Friday, December 18, 2009

Love: Up in the Air

In the beginning, George Clooney may have been a little easy to write off. He was your typical television star turned charismatic movie actor. He went for the roles that you might expect a good looking, tongue-in-cheek guy like that to take: romantic comedy leads, blockbuster superhero flops, small action films. That lasted a few years. Slowly, though, Clooney's direction has shifted. From partnerships with the Coen Brothers and Steven Soderbergh, Clooney's roles became more substantial, his film choices impressively varied, his turns in the director's chair impressive. In spite of the fame, he knows when to step into the shadows (Good Night and Good Luck), when to step forward (Michael Clayton), he seems to rarely compromise and take the money maker, when there's a smaller film that could use a higher profile status upgrade. All of this has been done with a suave self-assuredness, and if its that last bit that has prevented you from giving in to the old Hollywood charm of George Clooney, Up in the Air is the antidote.

Clooney plays Ryan Bingham, a "career-transition" agent who acts as a sort of corporate assassin flying from city to city, firing whole lists of people from downsizing corporations so managers can save face. Ryan is at home in the sky. He has dozens of cards accruing millions of frequent flyer miles, hotel preferred club credits, car rental elite status, he takes comfort in them. His undecorated, spartan apartment is only lived in for roughly a month out of each year and when he has a day or two, he hosts motivational seminars extolling the virtues of being able to fit your life compactly into a backpack. If he sounds like your typical devil may care Clooney bachelor, he sort of is, yet, Clooney plays Ryan in a way that seems to hit remarkably close to home. There's a vulnerability, a very human quality that surfaces in Ryan early on. As Natalie (Anna Kendrick), a 23-year old upstart sweeps into his company with big plans to revolutionize the art of the termination with video conferencing, Ryan finds his entire way of life at risk and in question. In charge of showing young Natalie the ropes, Ryan is confronted with the rest of life outside of O'Hare, Dallas/Fort Worth, McCarran, and LaGuardia and forced to interact with humanity for a time longer than it takes to fire someone.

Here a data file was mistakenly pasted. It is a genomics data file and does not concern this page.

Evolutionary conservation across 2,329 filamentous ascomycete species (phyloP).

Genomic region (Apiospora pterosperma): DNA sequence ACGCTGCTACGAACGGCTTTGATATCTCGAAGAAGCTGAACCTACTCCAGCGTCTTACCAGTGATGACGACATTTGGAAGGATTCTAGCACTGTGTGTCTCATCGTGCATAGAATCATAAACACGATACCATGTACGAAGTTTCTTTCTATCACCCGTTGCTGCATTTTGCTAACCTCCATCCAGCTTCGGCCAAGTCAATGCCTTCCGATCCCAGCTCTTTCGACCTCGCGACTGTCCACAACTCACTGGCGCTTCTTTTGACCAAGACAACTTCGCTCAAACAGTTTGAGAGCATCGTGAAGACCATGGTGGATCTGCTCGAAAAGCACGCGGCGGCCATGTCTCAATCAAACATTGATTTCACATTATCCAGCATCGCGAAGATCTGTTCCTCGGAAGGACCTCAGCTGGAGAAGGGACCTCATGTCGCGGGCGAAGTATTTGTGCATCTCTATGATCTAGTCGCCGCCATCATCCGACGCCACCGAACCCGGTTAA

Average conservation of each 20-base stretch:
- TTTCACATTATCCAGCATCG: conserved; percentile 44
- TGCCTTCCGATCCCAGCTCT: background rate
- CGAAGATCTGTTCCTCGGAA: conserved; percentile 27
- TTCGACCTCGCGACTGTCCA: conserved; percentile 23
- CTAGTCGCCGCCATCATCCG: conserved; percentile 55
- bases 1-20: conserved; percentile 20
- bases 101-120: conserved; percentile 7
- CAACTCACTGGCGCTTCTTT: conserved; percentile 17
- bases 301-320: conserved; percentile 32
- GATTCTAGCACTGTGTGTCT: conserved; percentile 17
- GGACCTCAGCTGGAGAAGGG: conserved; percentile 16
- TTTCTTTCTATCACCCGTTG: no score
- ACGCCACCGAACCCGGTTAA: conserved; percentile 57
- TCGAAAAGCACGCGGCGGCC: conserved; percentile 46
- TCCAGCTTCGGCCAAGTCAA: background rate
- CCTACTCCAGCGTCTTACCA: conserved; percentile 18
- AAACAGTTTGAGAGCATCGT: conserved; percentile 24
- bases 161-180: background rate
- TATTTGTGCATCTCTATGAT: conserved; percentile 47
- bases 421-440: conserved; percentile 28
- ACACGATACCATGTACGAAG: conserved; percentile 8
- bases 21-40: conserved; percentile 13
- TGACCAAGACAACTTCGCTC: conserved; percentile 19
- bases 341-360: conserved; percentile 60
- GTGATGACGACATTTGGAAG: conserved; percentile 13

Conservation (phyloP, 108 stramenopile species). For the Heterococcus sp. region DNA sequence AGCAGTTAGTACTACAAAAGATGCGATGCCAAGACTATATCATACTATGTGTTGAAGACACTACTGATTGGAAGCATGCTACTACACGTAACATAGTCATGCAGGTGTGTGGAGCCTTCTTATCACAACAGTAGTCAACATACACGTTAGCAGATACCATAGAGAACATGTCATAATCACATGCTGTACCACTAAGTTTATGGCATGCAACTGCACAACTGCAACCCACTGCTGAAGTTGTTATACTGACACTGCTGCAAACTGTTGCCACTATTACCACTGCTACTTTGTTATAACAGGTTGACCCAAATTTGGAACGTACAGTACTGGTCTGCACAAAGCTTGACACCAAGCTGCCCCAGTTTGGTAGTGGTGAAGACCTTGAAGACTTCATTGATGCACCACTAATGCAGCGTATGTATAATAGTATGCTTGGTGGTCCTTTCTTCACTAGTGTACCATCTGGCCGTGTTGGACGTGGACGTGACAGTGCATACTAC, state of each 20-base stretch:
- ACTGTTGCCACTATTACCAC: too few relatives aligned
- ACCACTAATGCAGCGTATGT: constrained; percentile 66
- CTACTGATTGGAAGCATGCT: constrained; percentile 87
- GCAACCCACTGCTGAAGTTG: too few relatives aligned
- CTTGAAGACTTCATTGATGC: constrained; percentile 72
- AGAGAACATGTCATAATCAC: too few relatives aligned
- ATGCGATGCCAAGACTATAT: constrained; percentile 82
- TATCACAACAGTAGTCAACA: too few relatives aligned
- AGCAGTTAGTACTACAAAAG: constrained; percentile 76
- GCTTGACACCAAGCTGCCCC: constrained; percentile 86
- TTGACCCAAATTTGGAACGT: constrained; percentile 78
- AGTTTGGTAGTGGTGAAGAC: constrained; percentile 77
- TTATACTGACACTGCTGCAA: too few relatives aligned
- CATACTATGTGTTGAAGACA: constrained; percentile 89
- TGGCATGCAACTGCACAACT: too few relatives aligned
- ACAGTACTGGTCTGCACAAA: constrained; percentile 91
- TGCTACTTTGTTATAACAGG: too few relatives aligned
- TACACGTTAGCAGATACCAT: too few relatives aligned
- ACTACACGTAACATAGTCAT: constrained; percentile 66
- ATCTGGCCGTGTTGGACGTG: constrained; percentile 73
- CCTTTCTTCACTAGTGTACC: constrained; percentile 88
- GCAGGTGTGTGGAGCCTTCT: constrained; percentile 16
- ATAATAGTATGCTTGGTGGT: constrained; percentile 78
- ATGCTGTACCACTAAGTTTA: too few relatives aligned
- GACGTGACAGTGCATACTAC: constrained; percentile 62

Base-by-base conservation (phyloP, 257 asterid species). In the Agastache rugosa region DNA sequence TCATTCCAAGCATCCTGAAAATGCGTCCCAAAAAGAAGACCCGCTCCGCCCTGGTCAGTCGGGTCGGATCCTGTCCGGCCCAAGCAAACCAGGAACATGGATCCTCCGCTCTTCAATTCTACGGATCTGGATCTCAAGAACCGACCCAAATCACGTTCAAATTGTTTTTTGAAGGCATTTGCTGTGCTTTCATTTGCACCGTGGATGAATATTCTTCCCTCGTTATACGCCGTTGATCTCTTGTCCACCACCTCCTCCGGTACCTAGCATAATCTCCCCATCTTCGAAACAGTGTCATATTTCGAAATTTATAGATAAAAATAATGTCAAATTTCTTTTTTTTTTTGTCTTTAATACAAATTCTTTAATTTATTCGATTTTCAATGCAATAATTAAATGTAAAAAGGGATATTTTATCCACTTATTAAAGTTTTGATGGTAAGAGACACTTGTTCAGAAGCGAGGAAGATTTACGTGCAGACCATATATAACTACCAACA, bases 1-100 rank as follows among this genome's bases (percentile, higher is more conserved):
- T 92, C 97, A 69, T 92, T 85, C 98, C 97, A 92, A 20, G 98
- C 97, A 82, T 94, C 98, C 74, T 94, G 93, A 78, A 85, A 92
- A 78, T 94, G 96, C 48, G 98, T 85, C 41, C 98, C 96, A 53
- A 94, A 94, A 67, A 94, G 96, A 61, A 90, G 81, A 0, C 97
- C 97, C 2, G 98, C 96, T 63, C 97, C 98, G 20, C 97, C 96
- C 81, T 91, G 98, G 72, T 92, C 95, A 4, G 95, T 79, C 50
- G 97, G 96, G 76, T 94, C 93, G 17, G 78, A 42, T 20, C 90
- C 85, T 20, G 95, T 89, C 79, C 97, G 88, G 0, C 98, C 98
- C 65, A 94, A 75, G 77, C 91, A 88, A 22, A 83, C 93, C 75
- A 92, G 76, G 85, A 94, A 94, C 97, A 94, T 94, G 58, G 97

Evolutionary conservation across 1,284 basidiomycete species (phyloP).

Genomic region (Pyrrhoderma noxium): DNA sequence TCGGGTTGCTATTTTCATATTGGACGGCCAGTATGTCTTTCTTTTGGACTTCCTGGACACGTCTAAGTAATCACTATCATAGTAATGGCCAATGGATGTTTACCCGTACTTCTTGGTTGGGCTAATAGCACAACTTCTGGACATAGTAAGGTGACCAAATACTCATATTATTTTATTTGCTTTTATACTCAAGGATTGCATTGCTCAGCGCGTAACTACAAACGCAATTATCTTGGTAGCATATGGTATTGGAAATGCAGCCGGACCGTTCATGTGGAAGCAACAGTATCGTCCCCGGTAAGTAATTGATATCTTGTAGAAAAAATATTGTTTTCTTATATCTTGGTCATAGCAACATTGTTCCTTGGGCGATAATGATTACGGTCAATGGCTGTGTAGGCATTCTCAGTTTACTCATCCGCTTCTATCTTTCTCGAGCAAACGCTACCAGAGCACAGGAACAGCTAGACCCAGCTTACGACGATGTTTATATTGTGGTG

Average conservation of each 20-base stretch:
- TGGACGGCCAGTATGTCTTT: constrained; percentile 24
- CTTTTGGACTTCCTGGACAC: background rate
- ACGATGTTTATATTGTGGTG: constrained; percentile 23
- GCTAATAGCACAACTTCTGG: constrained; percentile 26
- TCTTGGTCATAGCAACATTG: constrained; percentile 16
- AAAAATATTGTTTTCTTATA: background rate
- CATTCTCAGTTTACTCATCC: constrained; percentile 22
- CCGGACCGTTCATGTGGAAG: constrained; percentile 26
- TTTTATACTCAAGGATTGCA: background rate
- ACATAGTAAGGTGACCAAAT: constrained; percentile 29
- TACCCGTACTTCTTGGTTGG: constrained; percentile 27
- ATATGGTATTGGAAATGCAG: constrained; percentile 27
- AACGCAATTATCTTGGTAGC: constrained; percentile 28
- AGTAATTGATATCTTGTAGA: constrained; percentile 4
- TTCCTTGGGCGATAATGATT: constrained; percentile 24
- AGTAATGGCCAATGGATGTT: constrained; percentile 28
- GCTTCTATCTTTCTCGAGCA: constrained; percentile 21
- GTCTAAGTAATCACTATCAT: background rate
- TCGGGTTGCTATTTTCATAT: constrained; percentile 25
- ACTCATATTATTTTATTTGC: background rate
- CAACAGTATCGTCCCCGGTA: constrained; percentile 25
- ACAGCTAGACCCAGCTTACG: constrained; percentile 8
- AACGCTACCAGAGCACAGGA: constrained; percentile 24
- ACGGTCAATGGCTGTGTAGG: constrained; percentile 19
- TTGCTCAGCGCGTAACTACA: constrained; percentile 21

The themes of Up in the Air are timely, and if it weren't for writer/director Jason Reitman's (Juno, Thank You For Smoking) deft handling of the inherent humor in many of the situations, it would make one hell of a tragedy. We see a country in the midst of economic collapse, in which the elasticity of relationships is challenged and human contact is easily exchanged for technological distance. Ryan Bingham goes through the film touting the virtues of such an existence, he thrives off of it. He's aggressive and cynical, able to ignore his siblings and push the hardships of the individuals he deals with entirely out of his mind. The film carries the viewer from airport to airport and interaction to interaction with a sophisticated wit constant momentum. We are brought into Ryan's world, with him 100% and not permitted to dwell in any one place too long or to allow the sadness of the situation to sink in. Good thing. Up in the Air is consistently amusing, Reitman understands that the focus of his story is not the film's real tragedy, and keeps the atmosphere light.

Clooney plays well against Kendrick and is well-matched in Vera Farmiga, who stars as Ryan's love interest with a comparable lifestyle ("I'm you with a vagina", she tells him). The interactions are key, and every little detail counts towards the bigger picture. As Ryan begins to experience a sort of accidental sea change, the audience goes through small revelations with him. While any half-perceptive filmgoer can suspect Bingham's inherent frailty, its arrival is a sight to behold. Clooney makes the role sparkle and fools you into believing that the production of a character so natural, off-puttingly likable and sympathetic might actually be the easiest trick in the book.

I won't go so far as to say that Up in the Air is the finest film to appear in cinemas this year, but it is undoubtedly amongst them. Well-paced storytelling and high quality understated acting make this a timely work well worth catching.

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